When it comes to Orientals one of the things I think gets missed from this Saharan milieu they evoke is the dryness of the source. If you spend any time in the desert you rapidly understand how dry it is. Every bit of moisture is removed from the air. Most Oriental perfumes will nod to this but will add in a figurative humidity along the way. Very few will stay desiccated throughout. The new Puredistance Sheiduna is one of those which does.
Jan Ewoud Vos and Cecile Zarokian
Jan Ewoud Vos is the owner and creative director behind Puredistance. He is a creative director who extensively works with visuals and inspiration. For Sheiduna he chose to work with Cecile Zarokian for the first time. In a blog post on the Puredistance website about their working relationship he reveals that during Mme Zarokian’s effort Mr. Vos was sending a weekly postcard with a visual and text meant to help refine the process.
The initial brief Mr. Vos provided was the name Sheiduna which he saw as a mixture of Sheika and dune. He wanted a perfume which would be a “sensual Oriental”. Mme Zarokian provided a first formulation which was seen as “too heavy and too Oriental”. As she went back to the drawing board she would go in a drier direction one that brings to life the sunset in the desert as the heat of the day begins to lose its grip.
Mme Zarokian uses a frame of Amber Xtreme to set the boundaries for which the rest of the fragrance will be encased in. Amber Xtreme is one of those woody synthetics that can dominate a perfume. In the case of Sheiduna it is the ingredient which imparts the dryness which sets the stage. It takes a particularly skilled perfumer to overcome the overwhelming nature it can have. Mme Zarokian is one of those who knows how to tune the effect to allow other notes to breathe within this very definitive boundary. In the early going she uses a set of aldehydes to mimic that hot desert breeze skirling sand off the top of the dunes. This leads to a heart of spicy Bulgarian rose made even more spicy by the addition of cumin and clove. The two spice notes keep the rose from becoming lush or dewy. They serve as a desiccating agent as if the rose was placed in a drying jar. The aridity persists into the base as vetiver sets itself in the middle of the frame. It then is joined by benzoin, labdanum, and frankincense. They provide that moment when the setting sun drops behind the dunes and the last rays of orange flash across the sandy horizon.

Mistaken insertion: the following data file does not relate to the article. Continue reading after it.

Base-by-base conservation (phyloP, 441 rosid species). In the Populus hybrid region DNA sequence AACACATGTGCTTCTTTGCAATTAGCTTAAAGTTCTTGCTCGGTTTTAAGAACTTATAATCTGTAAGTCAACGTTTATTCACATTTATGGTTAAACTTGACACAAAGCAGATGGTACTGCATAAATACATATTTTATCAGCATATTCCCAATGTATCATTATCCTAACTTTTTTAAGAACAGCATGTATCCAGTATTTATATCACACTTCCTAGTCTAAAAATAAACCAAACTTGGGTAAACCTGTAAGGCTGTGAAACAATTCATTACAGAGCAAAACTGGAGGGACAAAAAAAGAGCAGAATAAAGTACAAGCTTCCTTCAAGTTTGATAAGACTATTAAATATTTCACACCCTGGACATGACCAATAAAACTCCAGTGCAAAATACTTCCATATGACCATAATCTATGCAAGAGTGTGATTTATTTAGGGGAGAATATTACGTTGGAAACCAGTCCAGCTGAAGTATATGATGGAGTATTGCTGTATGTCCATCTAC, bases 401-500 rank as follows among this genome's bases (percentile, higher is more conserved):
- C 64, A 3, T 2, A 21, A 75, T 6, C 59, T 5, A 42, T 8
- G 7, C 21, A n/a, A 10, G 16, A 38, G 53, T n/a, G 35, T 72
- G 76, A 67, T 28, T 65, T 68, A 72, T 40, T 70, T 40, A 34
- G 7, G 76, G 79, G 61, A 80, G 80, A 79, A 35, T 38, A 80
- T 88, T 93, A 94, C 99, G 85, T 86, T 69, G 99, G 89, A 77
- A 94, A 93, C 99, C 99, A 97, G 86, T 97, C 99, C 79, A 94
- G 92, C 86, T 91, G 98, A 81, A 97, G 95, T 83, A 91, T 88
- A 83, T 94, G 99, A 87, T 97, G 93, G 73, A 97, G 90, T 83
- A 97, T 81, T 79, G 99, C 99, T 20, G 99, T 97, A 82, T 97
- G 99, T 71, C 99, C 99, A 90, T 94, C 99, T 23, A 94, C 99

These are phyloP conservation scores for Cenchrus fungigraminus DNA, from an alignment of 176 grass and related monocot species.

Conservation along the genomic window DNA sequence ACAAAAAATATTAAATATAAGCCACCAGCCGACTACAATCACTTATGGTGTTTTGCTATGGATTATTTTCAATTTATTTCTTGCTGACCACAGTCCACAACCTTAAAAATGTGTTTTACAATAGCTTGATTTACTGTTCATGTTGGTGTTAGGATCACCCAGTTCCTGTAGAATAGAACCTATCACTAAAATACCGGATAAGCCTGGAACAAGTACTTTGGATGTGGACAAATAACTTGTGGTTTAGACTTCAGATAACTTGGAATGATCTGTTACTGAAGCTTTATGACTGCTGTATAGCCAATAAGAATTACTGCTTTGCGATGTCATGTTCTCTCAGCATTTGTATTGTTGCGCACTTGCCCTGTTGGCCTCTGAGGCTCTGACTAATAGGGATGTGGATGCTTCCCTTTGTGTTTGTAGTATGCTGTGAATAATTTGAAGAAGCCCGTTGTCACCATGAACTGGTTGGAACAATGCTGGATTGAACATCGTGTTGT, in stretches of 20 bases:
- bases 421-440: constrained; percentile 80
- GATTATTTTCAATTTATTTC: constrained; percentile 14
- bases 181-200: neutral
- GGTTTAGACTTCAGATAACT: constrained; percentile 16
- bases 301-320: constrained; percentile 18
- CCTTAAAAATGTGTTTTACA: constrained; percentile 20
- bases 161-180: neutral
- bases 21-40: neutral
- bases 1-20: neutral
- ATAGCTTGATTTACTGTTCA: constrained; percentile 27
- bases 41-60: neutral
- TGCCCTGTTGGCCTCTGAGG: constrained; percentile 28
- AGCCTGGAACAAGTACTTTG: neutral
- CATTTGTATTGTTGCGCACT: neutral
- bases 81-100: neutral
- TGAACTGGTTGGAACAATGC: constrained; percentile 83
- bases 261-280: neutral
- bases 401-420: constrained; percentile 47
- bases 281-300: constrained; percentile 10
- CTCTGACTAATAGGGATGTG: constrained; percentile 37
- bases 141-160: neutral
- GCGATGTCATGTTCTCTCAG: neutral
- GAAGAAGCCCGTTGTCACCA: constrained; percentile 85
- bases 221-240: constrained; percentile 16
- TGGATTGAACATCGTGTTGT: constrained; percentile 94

Sheiduna has 18-24 hour longevity and above average sillage.
I have been aware of Sheiduna throughout the year and had smelled it on a patch of skin a couple of times before receiving my sample. I liked it in those previews but it wasn’t until I wore it for the couple of days necessary for me to review it that it revealed itself to me. I must tip my hat to Mr. Vos and Mme Zarokian for taking this path for I found uncommon beauty within this arid Oriental.
Disclosure: This review was based on a sample provided by Puredistance.